by Kyle Sammin
Wednesday, 21
September 2022
Analysis
15:00

No, DeSantis’s migrant stunt was not ‘kidnapping’

Pundits are trying to weaponise the law to take down the Florida Governor
by Kyle Sammin
Florida Governor Ron DeSantis. Credit: Getty

Nineteenth-century Prussian general Carl von Clausewitz remarked that war is a mere continuation of policy by other means. Here in the 21st century, we are much more civilised: when politics ends, we don’t resort to war, we just try to put our political opponents in jail.

The latest example of ‘lawfare’ followed Florida Governor Ron DeSantis’s decision to fly 48 illegal immigrants from Texas to Martha’s Vineyard, Massachusetts, a playground for the rich and self-proclaimed ‘sanctuary city’ for illegal immigration.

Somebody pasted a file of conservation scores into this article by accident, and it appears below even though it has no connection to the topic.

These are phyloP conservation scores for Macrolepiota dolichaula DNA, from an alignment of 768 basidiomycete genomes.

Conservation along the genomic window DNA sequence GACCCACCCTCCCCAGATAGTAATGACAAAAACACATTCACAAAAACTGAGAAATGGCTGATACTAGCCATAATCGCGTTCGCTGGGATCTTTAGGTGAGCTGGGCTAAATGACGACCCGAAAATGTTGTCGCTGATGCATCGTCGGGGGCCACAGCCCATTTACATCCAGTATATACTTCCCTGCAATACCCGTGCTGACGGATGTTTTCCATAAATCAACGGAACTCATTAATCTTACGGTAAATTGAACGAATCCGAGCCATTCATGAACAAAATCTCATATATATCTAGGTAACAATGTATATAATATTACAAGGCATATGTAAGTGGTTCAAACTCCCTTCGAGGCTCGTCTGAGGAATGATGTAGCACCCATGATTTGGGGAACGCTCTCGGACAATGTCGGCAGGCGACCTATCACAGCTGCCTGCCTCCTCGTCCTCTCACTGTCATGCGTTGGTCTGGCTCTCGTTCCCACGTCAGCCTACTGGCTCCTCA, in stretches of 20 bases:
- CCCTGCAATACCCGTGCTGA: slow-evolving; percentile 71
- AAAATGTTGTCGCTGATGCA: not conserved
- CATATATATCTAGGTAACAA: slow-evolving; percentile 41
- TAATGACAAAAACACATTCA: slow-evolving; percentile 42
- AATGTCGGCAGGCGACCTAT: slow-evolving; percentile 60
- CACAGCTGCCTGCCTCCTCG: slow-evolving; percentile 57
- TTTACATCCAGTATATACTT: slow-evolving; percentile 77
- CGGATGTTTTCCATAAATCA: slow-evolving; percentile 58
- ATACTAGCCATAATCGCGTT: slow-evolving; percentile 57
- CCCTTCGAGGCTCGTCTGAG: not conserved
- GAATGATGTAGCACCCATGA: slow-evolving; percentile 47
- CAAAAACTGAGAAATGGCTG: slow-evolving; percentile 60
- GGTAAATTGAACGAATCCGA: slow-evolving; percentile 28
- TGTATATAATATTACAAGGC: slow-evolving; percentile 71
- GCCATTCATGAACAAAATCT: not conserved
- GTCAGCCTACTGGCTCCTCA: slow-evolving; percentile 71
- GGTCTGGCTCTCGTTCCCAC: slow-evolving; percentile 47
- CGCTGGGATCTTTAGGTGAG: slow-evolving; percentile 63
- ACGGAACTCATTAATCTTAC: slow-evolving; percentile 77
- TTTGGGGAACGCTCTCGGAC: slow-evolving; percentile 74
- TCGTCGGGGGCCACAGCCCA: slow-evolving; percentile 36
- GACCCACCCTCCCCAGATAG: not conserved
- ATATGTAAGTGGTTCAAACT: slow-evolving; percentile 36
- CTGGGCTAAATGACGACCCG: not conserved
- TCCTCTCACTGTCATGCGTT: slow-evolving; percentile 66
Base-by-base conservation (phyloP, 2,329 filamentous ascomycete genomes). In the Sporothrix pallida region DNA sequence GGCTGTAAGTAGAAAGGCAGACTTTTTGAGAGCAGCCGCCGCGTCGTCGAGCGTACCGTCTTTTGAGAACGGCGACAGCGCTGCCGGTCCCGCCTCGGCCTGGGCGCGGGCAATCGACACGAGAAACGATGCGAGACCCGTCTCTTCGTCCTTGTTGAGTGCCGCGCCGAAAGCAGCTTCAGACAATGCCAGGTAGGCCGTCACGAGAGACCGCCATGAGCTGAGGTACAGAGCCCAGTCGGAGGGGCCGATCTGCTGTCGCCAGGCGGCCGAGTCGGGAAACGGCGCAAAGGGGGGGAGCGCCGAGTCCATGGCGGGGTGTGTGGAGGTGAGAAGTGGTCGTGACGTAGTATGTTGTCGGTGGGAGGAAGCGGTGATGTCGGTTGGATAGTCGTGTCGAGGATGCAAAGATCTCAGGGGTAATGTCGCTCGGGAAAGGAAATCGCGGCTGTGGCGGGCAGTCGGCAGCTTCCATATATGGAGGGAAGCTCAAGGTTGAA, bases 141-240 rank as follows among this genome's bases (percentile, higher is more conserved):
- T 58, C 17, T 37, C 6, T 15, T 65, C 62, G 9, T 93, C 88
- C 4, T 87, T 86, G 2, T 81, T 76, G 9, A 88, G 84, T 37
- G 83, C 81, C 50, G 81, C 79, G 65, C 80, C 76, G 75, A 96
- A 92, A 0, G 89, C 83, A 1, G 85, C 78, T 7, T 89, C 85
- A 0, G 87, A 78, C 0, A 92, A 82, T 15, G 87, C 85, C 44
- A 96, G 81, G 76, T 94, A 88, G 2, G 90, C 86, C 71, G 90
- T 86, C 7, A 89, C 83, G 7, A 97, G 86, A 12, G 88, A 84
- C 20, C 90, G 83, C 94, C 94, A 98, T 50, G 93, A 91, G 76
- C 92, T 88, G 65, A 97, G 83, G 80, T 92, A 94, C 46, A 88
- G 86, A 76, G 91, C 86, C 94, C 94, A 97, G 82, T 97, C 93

It is fair to ask how any of this involved Florida, the state of which DeSantis is actually governor, but the funds for the enterprise were legally appropriated by Florida’s legislature. The flight was part of a broader trend of governors along the Mexican border attempting to shift the burden of record-breaking illegal immigration from impoverished border towns to the rich cities and states that support a lenient policy on the border.

If they can’t get him on misusing state funds, and they can’t defeat him in his upcoming reelection bid (which seems to be the case, based on polling) DeSantis’s enemies will take the Clausewitzian approach and throw him in jail, if they can. A much retweeted thread by Left-wing pundit Judd Legum laid out the road map for jailing the Republican governor: by offering these people a ride under what he alleges are false pretences, Legum says, DeSantis is guilty of “fraud or kidnapping.” A Democratic sheriff in Texas seems interested in the idea.